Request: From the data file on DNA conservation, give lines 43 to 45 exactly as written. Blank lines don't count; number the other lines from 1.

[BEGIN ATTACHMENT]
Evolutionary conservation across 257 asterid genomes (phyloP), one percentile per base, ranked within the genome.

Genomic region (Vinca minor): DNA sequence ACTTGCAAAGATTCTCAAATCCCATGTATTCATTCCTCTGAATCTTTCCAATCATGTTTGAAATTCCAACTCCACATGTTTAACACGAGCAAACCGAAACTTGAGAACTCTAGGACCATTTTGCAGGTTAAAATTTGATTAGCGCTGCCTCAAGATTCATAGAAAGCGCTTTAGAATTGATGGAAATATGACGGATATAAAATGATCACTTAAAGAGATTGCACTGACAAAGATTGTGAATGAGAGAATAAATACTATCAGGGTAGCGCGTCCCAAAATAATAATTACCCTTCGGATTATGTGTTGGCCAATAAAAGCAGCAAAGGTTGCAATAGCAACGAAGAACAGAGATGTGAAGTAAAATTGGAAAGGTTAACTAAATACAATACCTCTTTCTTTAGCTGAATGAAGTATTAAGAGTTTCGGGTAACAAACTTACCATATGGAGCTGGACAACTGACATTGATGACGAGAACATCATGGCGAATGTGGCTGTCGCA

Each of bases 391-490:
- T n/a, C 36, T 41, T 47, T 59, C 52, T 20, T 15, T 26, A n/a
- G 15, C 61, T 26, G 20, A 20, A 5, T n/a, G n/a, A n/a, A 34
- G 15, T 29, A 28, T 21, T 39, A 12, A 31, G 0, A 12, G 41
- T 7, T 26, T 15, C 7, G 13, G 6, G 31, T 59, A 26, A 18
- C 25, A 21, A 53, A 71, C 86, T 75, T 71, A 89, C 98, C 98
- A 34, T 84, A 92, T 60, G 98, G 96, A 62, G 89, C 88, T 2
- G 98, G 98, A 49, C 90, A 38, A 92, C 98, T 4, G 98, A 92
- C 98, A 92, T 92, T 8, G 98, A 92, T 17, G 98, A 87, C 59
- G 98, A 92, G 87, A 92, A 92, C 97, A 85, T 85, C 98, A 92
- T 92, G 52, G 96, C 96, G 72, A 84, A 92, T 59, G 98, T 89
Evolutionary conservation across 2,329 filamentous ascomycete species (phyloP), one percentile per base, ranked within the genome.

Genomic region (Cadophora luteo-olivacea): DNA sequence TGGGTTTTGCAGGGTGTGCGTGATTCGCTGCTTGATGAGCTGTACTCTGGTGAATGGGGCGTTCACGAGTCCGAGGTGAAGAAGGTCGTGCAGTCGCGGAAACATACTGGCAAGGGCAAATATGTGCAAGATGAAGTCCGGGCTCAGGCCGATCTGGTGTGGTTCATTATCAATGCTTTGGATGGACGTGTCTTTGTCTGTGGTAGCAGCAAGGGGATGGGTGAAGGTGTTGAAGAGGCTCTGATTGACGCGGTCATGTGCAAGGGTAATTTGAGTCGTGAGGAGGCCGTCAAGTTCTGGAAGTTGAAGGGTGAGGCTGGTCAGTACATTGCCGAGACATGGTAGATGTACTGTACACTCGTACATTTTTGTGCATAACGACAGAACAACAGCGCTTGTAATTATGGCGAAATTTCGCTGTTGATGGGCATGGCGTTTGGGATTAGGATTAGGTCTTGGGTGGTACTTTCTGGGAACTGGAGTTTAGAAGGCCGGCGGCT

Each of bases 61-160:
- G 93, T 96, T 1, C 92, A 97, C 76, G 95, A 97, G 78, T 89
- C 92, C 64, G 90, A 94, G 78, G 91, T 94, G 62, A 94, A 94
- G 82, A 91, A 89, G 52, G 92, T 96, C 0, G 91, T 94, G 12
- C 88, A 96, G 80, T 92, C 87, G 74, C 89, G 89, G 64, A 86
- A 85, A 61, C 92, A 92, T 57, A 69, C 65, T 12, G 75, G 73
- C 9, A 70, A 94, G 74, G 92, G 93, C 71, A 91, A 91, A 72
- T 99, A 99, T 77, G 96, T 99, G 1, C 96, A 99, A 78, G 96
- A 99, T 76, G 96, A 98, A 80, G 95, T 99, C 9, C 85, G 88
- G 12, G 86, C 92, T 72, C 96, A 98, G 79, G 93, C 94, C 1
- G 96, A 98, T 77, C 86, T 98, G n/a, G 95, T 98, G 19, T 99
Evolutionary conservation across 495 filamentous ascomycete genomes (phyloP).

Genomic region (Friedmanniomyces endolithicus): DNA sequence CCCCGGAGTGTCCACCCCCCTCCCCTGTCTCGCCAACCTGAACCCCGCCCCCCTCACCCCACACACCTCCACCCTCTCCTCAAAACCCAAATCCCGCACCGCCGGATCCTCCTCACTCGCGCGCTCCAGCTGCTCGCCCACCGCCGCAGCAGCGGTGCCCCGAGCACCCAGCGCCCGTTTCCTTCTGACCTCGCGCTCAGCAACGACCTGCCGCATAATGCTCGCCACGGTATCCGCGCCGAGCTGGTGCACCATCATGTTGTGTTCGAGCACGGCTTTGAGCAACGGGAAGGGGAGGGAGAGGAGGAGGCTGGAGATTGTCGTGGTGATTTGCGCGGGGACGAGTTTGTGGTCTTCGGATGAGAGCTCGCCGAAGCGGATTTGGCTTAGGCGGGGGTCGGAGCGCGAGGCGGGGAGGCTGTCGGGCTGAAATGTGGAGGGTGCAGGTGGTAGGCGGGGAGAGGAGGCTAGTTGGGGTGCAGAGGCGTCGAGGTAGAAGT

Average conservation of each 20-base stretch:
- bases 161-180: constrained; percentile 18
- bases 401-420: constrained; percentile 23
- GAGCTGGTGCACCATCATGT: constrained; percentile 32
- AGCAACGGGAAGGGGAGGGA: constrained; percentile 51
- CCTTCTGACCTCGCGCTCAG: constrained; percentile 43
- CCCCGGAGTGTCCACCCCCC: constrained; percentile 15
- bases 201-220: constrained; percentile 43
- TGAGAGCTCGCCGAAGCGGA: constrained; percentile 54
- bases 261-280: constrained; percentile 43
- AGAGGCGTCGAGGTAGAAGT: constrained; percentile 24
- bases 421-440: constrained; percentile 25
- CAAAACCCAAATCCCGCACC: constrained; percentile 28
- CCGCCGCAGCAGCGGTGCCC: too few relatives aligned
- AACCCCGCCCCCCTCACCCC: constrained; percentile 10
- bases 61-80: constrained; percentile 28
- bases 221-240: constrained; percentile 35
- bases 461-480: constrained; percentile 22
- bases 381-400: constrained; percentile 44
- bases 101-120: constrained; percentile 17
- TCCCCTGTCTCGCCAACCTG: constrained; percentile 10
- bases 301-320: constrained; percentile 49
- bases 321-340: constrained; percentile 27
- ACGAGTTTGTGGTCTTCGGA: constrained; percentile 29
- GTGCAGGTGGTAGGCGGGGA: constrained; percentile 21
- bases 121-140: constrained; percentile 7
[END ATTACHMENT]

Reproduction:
- AACCCCGCCCCCCTCACCCC: constrained; percentile 10
- bases 61-80: constrained; percentile 28
- bases 221-240: constrained; percentile 35